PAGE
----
tabletop exercise (TTX)

A tabletop exercise (TTX) is a disaster preparedness activity that takes participants through the process of dealing with a simulated disaster scenario. A TTX is discussion-based and not only helps participants familiarize themselves with the response process, but enables administrators to gauge the effectiveness of the organization's emergency response practices.

Typically, a facilitator guides participants through the exercise, taking them through a particular narrative and discussing what steps should be taken. Potential scenarios for tabletop exercises include natural disaster and pandemic responses, but these may differ depending on the location of the organization and nature of the industry. Tabletop exercises can typically be completed over the course of a few hours.

What's the purpose of tabletop exercises?

The purpose of a tabletop exercise is to evaluate an organization's preparedness for a particular disaster and to inform required participants of their roles in the response. Whether it is destruction to facilities, loss of personnel or data loss from cyberattack, a tabletop exercise goes through every aspect of response and the follow up the organization will need to do.

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While they use an accelerated timeline, tabletop exercises cover every aspect of the hypothetical scenario, from beginning to post-disaster efforts. They evaluate internal resources, any external agencies that may be called upon for assistance and identify which means of communication will be available at the time.

The outcome of a tabletop exercise can inform future disaster recovery (DR) planning and determine new guidelines the organization may need to implement. A TTX could identify gaps in knowledge from personnel, or security flaws that must be amended. Key personnel present during the exercise have the opportunity to not only become more comfortable with their own roles in disaster scenarios, but to see how the entire response will play out across the organization.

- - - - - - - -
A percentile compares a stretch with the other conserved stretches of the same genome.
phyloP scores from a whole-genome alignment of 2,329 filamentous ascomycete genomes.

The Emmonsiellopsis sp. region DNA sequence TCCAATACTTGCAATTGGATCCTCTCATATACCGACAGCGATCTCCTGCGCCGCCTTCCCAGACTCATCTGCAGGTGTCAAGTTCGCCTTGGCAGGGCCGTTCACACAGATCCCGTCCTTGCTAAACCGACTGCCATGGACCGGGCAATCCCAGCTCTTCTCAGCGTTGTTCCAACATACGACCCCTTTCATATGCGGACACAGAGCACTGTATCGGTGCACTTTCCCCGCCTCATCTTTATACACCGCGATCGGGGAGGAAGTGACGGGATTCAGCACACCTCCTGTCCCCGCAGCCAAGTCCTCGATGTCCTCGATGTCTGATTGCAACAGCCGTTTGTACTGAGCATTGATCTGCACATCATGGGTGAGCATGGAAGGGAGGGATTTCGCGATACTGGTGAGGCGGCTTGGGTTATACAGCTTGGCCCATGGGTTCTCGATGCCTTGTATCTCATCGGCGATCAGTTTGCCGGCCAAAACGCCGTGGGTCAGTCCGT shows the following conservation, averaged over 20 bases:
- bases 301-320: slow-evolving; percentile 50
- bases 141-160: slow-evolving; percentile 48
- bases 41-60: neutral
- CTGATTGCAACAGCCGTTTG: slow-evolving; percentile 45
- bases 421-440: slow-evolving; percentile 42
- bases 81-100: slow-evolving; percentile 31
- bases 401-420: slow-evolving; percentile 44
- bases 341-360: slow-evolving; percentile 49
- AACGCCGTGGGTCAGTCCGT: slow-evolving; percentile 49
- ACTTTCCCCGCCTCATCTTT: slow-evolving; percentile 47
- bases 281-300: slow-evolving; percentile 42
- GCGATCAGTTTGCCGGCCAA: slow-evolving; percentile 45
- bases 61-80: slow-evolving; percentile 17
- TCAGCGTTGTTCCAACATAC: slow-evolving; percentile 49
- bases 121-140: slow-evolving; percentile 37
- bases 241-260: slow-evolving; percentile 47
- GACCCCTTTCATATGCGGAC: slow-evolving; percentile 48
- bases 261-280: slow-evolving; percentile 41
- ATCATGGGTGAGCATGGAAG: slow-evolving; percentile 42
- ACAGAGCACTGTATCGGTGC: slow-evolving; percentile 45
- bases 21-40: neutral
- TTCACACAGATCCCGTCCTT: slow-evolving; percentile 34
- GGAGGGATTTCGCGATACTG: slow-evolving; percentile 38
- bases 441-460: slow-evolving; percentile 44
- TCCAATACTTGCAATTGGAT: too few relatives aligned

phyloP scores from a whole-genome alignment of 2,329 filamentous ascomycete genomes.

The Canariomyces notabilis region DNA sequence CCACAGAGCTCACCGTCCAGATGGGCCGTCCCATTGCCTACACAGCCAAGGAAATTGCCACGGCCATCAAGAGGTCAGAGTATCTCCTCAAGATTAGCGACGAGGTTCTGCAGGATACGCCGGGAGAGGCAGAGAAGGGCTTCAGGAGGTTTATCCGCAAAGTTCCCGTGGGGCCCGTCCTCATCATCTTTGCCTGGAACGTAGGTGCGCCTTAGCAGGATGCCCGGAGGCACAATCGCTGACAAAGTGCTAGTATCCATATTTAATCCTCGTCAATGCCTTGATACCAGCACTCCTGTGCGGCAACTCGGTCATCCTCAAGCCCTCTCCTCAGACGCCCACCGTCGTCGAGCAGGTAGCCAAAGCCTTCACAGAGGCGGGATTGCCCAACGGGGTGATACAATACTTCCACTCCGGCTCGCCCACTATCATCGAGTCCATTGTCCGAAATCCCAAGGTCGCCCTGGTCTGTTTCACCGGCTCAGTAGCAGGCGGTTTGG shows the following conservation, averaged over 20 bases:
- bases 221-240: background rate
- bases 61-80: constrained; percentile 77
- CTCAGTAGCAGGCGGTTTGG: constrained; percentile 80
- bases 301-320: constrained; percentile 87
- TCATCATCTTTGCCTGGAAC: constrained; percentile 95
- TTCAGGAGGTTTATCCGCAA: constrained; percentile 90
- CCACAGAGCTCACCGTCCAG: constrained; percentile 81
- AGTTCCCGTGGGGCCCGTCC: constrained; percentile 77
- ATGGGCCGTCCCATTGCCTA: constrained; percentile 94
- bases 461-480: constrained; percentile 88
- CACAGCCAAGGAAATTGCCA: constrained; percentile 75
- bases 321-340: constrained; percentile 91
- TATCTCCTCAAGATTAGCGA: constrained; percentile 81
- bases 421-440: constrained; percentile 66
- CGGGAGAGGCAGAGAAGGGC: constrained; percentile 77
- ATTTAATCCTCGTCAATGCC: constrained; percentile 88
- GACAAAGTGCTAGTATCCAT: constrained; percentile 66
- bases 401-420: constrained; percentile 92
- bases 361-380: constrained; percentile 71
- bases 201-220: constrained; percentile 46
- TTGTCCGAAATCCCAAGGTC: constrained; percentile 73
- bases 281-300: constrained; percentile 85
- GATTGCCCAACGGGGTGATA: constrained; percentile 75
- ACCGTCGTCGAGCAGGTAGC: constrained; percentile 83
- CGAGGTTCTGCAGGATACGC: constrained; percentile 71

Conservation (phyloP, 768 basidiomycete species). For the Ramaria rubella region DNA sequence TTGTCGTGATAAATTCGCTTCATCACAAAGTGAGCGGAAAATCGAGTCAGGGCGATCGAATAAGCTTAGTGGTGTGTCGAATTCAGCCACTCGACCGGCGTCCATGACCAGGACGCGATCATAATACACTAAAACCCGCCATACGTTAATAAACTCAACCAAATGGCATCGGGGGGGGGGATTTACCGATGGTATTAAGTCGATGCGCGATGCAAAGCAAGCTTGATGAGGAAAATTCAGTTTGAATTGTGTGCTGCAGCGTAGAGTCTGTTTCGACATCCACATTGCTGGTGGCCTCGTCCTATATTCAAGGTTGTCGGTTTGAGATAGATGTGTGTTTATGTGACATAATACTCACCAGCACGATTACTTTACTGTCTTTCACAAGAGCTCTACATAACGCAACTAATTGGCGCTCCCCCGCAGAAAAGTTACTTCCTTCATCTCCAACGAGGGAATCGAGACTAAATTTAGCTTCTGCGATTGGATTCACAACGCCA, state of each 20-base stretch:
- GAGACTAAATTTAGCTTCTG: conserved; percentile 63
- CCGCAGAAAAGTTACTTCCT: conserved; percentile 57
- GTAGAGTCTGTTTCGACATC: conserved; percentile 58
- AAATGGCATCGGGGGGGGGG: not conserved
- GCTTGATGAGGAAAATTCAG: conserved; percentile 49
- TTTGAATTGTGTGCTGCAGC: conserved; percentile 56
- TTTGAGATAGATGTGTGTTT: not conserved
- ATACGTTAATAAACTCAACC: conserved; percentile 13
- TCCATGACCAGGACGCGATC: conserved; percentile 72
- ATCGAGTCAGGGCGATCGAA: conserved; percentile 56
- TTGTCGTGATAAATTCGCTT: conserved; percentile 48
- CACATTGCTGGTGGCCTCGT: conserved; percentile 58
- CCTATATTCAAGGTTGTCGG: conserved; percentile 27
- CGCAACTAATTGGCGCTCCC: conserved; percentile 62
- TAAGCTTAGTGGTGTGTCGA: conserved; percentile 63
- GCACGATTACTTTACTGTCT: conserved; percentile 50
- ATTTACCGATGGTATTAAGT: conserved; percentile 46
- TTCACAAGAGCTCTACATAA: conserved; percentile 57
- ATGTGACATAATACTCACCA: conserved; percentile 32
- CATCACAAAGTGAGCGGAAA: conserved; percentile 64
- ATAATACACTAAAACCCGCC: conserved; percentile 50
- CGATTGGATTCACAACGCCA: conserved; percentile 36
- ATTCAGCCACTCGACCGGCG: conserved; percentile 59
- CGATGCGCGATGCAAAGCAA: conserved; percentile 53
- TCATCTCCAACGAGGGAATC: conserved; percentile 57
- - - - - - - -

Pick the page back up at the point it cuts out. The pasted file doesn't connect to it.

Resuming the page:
Following the exercise, participants and facilitators may compile an after-action report, detailing any key findings or questions highlighted during the exercise.

Tabletop exercise vs. other exercises

A tabletop exercise is one of seven types of exercises identified by the Homeland Security Exercise Evaluation Program for preparing for disasters. These exercise types fall into two categories: discussion-based or operations-based.

Tabletop exercises fall into the discussion-based list, along with seminars, workshops and games. While the other discussion-based exercises are similar to a TTX, a TTX is an interactive process used to assess plans, procedures and policies. Seminars and workshops may involve some interaction, but are primarily used to inform, and games are more informal than a TTX and do not replicate scenarios as closely.

Operations-based alternatives include drills, functional exercises and full-scale exercises. All are interactive, but unlike a TTX, these exercises typically include participants performing their duties, possibly on-site.